Electronic news gathering was turned on its head several years ago when the launch of cellular bonding technologies allowed stations to greatly increase the amount of news they produce—a relatively low-cost way to transmit video over cellular networks will do that. But as those technologies now go mainstream and lead to widespread adoption in the news business, it’s opening up new opportunities to share content and create hybrid ENG products offering much greater reliability.
In some cases that has produced a shift in ENG technologies away from satellite and microwave to greater use of cellular bonding technologies, which take multiple signals from cellular providers and bond them to create greater bandwidth, or cameras with builtin Internet connectivity to transmit video back to the studio.
The proliferation of cellular bonded technologies were everywhere at this year’s World Cup in Brazil. Ken Zamkow, VP of marketing for the Americas at LiveU says that they had over 200 backpacks deployed at the games, up from under 40 in 2012, and they sent back over 2,600 hours amounting to about 40 terabytes of data. “It has gone from being something of a novelty to being one of the most popular ways to provide live shots from the field,” he says.
Meanwhile JVC, Panasonic, Sony and Canon have all begun offering cameras with IP connectivity. “In many cases the cameras can send back live video using an LTE modem in HD that looks as good as a news van for a fraction of the cost,” says Dave Walton, assistant VP of marketing and communications at JVC Professional Products, which has seen wide adoption of its IP-connected cameras.
Canon technical advisor Chuck Westfall doesn’t see the cameras replacing other ENG devices but says the “built-in IP connectivity… offered in the XF205 provides a much lower cost alternative” to other options.
Another major shift comes with the size and portability of these units. Zamkow notes that their newest LU500 unit is half the size and one-fifth the weight of the previous product but has substantially improved performance with high bit rates and more stable connections.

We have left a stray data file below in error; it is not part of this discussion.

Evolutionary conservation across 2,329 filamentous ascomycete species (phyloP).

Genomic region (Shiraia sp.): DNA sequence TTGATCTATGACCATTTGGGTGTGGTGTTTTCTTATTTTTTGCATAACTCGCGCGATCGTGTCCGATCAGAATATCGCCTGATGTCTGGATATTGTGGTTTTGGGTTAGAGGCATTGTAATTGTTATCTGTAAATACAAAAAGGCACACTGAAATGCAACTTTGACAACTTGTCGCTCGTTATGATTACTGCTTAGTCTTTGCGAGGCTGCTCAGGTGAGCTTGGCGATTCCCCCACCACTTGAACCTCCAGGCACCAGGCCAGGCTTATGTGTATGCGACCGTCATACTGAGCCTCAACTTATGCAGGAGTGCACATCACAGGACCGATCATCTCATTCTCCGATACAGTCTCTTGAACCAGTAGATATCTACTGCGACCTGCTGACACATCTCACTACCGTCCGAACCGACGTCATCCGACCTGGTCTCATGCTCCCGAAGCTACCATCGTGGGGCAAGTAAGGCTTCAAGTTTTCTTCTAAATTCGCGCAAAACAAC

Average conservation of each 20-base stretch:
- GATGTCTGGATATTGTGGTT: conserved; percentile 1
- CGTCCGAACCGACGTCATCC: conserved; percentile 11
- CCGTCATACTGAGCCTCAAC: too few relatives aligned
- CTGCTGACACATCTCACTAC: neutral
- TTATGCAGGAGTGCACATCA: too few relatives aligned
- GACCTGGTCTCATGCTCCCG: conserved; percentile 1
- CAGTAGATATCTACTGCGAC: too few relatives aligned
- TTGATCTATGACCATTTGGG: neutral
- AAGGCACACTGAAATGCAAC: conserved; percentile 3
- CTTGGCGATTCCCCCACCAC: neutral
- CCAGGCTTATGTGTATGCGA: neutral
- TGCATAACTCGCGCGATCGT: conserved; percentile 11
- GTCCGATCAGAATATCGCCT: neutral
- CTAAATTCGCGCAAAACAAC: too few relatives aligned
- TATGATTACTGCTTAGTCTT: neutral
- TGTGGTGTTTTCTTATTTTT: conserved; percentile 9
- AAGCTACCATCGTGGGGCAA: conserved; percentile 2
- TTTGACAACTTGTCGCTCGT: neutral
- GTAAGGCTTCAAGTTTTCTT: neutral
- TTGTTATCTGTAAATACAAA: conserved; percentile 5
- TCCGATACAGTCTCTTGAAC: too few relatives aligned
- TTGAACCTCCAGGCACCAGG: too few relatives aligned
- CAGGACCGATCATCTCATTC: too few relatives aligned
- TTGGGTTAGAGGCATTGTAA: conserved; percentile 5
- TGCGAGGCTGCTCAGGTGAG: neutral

The major providers have also been rolling out apps that provide additional flexibility and features. Dejero, for example, offers mobile phone and laptop apps so “you can shoot an interview on your cellphone and then edit and go live from a laptop,” says Bill Nardi, VP of broadcast integration at Dejero.
ENG Goes Hybrid
Dejero and others are also forging alliances so that their cellular bonding technologies are being combined with other ENG tools.
As part of a partnership with Vislink, TVU, for example, has added Vislink’s integrated hybrid microwave IP technology to the new TVUPack 8200, explains Eric Chang, VP of marketing at TVU. “It means we can aggregate connections from cellular, satellite and now microwave to provide additional bandwidth and quality,” he says.
This connectivity is also encouraging the development of distributed production systems that enable station staff to work remotely to produce finished stories via the cloud. John Studdert, VP of sales and marketing at Sony Professional Solutions of America, notes the Sony Ci cloud-based video production platform not only provides journalists and producers with better tools and abilities to share content directly from cameras, it also significantly streamlines workflows.
Users can, for example, share and work on proxy files both in the field and at the station. That saves bandwidth and time because they can send the completed story, rather than the raw footage, back to the station.
“It is not common now, but we think it is a big part of the future because of the amount of people it can help you put on the street as newsgatherers,” he says.